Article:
One Voice Raised: A Triumph over Rape


2013 ELit Bronze Medal Winner-True Crime

One Voice Raised: A Triumph Over Rape

"Look at me and I'll kill you!"
Early in the morning of August 21, 1988, an unknown assailant climbed onto the balcony to the open door of Jennifer Wheatley's home, crept down the stairs, entered her first floor bedroom, and waited for her in the dark. As he grabbed her and pulled something tight around her throat, Jennifer was sure...

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2013 ELit Bronze Medal Winner-True Crime

One Voice Raised: A Triumph Over Rape

"Look at me and I'll kill you!"
Early in the morning of August 21, 1988, an unknown assailant climbed onto the balcony to the open door of Jennifer Wheatley's home, crept down the stairs, entered her first floor bedroom, and waited for her in the dark. As he grabbed her and pulled something tight around her throat, Jennifer was sure her life was over.
Assaulted and raped, Jennifer lived through every woman's worst nightmare. Having never seen her assailant's face, she was sure he would never be caught. She spent two decades wondering who and where he was, and when he would strike again. Twenty years after the attack, through the dedication and tireless efforts of an investigator who refused to let her case go cold, a suspect was found.
Jennifer writes about her ordeal and the years of waiting for justice with the candor and fortitude that helped her survive, and Chief Investigator David Cordle illuminates the process of assembling the puzzle pieces that led to the prosecution of one of his longest open cases.

Since publication of One Voice Raised, 2 more victims have been linked through DNA to serial rapist, William Joseph Trice.
*May 31, 1987 in Montgomery County, Maryland.
*August, 1988 in Silver Springs, Maryland

"It brings peace of mind to Trice's victims to know their attacker has been caught and convicted.
The importance of entering cold-case evidence into the national data-base can not be stressed enough."

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Product Details

  • ISBN-13: 9780615562476
  • Publisher: Current Tome Publishing
  • Publication date: 11/15/2011
  • Pages: 530
  • Product dimensions: 6.00 (w) x 9.00 (h) x 1.07 (d)

Meet the Author

Jennifer Wheatley-Wolf is an artist who loves to work in fabric, photography, and occasionally, words. No matter where life takes her, she seems to always have a camera in hand. Inspired by color, texture, and the unexpected discoveries in the world around her, Jennifer brings her vision of the world to life through her art. Jennifer and her husband, Marcus, reside in Virginia.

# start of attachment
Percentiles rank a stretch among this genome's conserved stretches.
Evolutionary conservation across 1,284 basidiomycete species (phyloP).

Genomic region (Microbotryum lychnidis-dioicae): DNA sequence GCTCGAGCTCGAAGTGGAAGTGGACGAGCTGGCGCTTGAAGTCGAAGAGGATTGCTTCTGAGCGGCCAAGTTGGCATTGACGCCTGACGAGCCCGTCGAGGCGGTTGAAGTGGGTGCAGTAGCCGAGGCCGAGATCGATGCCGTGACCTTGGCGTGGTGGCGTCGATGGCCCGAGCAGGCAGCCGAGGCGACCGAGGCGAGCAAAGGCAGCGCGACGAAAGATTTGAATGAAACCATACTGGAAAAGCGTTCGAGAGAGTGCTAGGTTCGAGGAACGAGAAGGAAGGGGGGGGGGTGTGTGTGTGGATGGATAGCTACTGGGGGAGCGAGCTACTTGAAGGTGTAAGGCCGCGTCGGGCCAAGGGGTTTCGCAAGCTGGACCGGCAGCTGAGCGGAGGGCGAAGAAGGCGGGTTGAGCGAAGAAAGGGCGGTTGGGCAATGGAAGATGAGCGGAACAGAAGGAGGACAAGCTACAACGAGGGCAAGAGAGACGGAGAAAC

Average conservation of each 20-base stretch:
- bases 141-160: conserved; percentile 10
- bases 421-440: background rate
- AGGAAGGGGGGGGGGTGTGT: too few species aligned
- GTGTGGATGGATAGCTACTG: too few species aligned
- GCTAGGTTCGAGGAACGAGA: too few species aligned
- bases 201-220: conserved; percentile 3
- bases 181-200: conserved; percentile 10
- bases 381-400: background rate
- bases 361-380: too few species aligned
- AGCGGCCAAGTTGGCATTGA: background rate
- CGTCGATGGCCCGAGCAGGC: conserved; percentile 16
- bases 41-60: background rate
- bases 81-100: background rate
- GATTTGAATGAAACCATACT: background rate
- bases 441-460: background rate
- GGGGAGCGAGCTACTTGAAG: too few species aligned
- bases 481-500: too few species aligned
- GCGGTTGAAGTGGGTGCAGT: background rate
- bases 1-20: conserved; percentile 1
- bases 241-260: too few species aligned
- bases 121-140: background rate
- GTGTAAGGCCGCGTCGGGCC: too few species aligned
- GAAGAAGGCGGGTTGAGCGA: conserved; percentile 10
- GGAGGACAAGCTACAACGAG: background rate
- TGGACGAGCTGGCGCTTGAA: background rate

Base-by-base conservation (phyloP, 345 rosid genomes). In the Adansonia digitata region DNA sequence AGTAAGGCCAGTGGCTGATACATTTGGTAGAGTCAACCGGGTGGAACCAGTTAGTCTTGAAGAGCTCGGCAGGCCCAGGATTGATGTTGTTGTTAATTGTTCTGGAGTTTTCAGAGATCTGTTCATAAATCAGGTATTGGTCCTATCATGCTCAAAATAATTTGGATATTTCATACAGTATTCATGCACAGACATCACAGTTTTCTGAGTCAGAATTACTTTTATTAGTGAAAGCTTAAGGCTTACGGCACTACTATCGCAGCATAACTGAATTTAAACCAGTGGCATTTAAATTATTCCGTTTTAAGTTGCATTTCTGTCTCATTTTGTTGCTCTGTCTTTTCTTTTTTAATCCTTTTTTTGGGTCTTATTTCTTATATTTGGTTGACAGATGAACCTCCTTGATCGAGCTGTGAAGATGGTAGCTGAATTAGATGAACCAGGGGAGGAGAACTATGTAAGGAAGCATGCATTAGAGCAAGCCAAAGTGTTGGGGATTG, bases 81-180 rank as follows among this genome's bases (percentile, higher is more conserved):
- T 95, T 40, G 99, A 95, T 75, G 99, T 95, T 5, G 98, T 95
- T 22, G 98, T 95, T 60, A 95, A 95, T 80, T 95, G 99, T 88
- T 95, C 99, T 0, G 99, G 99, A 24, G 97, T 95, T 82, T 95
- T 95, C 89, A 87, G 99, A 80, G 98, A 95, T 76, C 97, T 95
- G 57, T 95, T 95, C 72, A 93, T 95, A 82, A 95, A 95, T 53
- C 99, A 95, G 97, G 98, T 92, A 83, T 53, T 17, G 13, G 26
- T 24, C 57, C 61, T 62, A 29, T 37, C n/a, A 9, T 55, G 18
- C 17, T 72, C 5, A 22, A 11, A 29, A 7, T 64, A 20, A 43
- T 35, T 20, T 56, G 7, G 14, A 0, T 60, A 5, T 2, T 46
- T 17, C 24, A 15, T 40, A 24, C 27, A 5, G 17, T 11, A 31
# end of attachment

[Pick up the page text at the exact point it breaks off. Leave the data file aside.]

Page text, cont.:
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Sort by: Showing all of 3 Customer Reviews
  • Anonymous

    Posted May 31, 2012

    Jennifer lives the nightmare that all women dread. She was attac

    Jennifer lives the nightmare that all women dread. She was attacked and raped. Terrified, because she has not seen her attackers face, she still reports the rape. It takes almost 20 years before a suspect is found. In that time she must learn to live again, to trust again and yes, to love again.

    Terrifying. Should be required reading for all women AND men.
    Rosemary Smith

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  • Posted January 29, 2012

    The Courage to Speak Up

    Over 20 years ago my good friend was raped, in her home, by an unknown assailant. This traumatized me. I was numb. We rented a home together after this happend. I saw, I felt what it did to her, to me. I remember sharing what happened to another very good friend of mine, only to have her go white and admit she had been raped while traveling that same summer. I couldn't believe that out of less tha...n a handfull of close girlfriends, an atrocity of this magnitude had happened to them. And this IS an atrocity. I took polls for awhile...people, this happens more than we talk about...whether in childhood, whether through date rape drugs, I haven't the desire to relay story after story and the untold stories that were simply shown by a raising of the hand, no matter how hesitant that hand was slightly raised.